The Nth Power has Vermont roots in guitarist/vocalist Nick Cassarino, and might not exist were it not for another Vermont expat, Jennifer Hartswick. But the band arose in New Orleans and its mastermind is acclaimed drummer Nikki Glaspie, who also plays in Ivan Neville's Dumpstaphunk. Glaspie had come off a five-year run as Beyoncé's drummer when she joined up with Cassarino in 2012, then the guitarist for the Jennifer Hartswick Band. Glaspie sat in on a gig with the JHB at the New Orleans Jazz & Heritage Festival and brought along her pals Nigel Hall on vocals and keys and Nate Edgar on bass. By the end of the show, they knew they were on to something.
The four Ns — Nikki, Nick, Nigel and Nate; hence the Nth Power — soon rounded out their explosive, multicultural funk with the addition of West African percussionist Weedie Braimah of Toubab Krewe. Now touring behind a recently released debut EP, Basic Minimum Skills Test, the band will headline the Manifestivus music festival this Saturday, July 26, in Cabot.
Assigning the band to a single genre is restricting, but, in the jam tradition, the Nth Power are clearly grounded in funk, jazz and soul. When these five individuals play together, their collective musical force field has the power to uplift and transform. While Glaspie is the bandleader, she's quick to credit Cassarino, the front man and one of the finest young jazz guitarists ever to call Vermont home, with helping to define the band's sound.
"Nick is a genius," Glaspie says in a recent phone interview from the road while touring with Dumpstaphunk. "He destroys the guitar, and his voice is like an angel."
She adds that Edgar is the "silent killer." "You have no idea what's coming," she says of her talented bassist. "I'm so blessed and honored to be in this band."
As one of the most in-demand drummers today, Glaspie can play any style of music, but she claims funk as her foundation and first love. That's evident in the band's bombastic grooves.
"My mission is to have funk recognized worldwide," she says. "Without funk, there'd be no disco, no hip-hop. What I like to show is versatility. I'm a funk musician who can play other styles and keep it funky."
Glaspie grew up in Maryland and North Carolina in a religious family. She says she soaked up gospel in church. By age 8, she was a recognized talent and became the church's drummer, playing alongside her mother on keyboards.
Glaspie moved to Boston in 2001 to study at the Berklee College of Music and soon made a name for herself at Wally's Café, a jazz club. There she proved herself and formed lasting relationships with musicians including CeeLo Green, Dave Fiuczynski, State Radio and Meshell Ndegeocello, among others.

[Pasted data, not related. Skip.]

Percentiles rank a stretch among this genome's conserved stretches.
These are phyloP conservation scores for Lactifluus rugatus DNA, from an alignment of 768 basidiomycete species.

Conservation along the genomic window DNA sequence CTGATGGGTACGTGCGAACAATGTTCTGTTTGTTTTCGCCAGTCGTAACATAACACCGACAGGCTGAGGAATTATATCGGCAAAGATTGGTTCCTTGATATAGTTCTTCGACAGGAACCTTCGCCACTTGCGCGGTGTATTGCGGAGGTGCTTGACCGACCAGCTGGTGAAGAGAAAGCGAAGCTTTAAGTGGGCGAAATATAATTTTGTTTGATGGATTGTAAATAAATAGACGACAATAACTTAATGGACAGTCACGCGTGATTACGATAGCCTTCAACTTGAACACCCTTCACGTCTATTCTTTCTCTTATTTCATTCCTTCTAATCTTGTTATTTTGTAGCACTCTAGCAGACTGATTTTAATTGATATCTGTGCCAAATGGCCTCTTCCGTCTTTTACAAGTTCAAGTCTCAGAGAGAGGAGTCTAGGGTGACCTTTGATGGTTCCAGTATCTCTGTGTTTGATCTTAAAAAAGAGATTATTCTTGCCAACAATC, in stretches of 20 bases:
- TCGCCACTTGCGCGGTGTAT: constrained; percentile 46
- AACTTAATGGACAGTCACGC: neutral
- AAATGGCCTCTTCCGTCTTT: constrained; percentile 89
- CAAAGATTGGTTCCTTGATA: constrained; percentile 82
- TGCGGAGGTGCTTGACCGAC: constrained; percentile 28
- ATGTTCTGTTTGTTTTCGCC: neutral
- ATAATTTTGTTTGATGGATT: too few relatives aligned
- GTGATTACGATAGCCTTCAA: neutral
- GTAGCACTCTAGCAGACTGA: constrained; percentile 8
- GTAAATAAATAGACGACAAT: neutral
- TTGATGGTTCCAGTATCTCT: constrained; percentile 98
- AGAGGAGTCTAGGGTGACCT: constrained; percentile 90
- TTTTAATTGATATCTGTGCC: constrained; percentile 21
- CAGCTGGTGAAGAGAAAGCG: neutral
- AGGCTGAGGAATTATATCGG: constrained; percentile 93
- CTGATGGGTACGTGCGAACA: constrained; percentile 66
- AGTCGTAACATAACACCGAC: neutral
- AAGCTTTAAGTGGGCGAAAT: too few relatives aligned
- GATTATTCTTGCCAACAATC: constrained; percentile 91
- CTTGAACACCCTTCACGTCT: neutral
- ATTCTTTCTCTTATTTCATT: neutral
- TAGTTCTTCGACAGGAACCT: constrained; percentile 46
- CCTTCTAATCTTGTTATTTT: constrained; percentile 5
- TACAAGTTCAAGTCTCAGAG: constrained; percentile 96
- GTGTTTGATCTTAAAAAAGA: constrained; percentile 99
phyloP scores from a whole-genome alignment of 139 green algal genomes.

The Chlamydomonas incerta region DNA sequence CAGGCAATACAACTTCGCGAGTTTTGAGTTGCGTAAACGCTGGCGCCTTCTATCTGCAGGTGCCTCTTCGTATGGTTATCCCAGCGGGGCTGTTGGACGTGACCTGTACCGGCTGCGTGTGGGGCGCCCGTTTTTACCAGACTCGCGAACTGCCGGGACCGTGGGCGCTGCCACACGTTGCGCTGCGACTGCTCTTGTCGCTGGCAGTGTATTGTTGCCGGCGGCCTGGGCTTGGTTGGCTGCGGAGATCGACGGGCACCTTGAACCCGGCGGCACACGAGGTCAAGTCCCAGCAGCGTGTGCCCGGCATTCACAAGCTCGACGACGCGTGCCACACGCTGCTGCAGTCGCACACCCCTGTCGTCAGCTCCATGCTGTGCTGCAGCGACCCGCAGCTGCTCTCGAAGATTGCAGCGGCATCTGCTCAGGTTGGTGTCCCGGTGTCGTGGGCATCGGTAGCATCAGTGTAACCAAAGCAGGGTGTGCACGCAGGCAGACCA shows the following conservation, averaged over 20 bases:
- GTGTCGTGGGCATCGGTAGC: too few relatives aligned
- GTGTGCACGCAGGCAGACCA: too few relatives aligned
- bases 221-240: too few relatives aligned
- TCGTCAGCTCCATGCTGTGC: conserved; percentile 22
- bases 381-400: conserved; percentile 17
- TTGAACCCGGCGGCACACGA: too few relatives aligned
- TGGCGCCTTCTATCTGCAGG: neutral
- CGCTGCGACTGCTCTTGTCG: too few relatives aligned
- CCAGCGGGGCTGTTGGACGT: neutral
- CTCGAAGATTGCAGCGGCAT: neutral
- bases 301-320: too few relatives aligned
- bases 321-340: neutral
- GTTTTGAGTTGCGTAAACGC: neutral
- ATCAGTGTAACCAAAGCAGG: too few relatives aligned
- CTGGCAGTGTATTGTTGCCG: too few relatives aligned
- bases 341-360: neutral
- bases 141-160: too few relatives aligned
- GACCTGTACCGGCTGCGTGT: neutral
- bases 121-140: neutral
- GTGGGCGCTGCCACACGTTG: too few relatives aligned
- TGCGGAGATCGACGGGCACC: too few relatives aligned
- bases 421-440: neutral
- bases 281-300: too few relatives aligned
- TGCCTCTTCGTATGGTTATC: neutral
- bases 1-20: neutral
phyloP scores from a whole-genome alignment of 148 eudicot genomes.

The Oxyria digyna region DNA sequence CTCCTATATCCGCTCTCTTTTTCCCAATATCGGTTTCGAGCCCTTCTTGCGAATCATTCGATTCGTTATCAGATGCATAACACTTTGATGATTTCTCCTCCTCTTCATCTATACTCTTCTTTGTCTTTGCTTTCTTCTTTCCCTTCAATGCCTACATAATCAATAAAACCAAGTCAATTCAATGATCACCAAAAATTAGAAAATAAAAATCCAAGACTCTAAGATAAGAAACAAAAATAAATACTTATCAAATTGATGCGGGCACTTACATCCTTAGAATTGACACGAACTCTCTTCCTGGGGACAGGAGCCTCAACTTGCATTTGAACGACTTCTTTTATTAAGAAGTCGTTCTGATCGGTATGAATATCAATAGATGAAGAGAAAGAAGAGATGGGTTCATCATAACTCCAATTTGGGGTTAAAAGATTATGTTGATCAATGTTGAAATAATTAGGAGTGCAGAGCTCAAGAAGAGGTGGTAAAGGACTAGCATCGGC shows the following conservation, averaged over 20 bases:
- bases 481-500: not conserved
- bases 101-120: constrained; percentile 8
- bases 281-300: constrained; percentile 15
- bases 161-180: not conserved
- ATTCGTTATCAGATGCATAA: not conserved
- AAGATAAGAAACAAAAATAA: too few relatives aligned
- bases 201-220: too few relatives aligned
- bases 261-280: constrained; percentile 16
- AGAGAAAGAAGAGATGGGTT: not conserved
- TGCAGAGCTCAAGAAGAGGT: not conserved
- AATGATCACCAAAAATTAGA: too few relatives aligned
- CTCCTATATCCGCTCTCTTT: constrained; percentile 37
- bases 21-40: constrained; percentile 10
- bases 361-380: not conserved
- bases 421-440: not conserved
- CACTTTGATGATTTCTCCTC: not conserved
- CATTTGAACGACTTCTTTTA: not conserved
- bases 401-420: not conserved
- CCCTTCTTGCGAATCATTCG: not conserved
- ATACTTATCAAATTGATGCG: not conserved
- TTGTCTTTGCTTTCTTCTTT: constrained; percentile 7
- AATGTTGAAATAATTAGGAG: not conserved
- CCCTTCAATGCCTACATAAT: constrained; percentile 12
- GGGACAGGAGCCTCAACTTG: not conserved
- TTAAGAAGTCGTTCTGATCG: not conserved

"That's where everything started for me, pretty much where I learned everything," Glaspie says of her tenure in Boston.
She credits her time with perfectionist Beyoncé for learning the skills and work ethic it takes to manage a band successfully. Everyone in the Nth Power has a role, but Glaspie welcomes hers as the leader.
"You can delegate certain things, but you've still got to make sure they're done properly," she explains. "I do things right."
Glaspie's positive energy and upbeat attitude are infectious. When asked how she sustains that spirit, she replies, "I don't have a choice. I've decided this is how I'm going to be. You can get sucked into a vortex, or you can decide to be the light in the world. I dispel negative energy with positive," Glaspie says. "That's how I recharge, by playing the music I love with the people I love."
That's evident to anyone who experiences the Nth Power's buoyant fusion of funk, jazz, gospel and soul. Their music flows from one genre to another, without a superfluous note or riff, into a harmonious sound that's imaginative, passionate and fresh. Listening to the music, you get a sense that it's never quite the same as they've played it before. This is original live music.
"There's spirit swirling all around us, we're in touch with that," Glaspie says. "We all believe in different things, but we all believe in something that's more important than the physical realm."
Metaphysical musings aside, the Nth Power understand they're still bound to the same earthly plane as the rest of us. But something of the divine just might pass through their music to the crowd, and perhaps spark some good through the power of the groove.
"There are so many horrible things going on in the world," Glaspie says. "If you focus on that, it'll kill you; you lose faith in mankind. We're trying to restore faith. That's our only hope."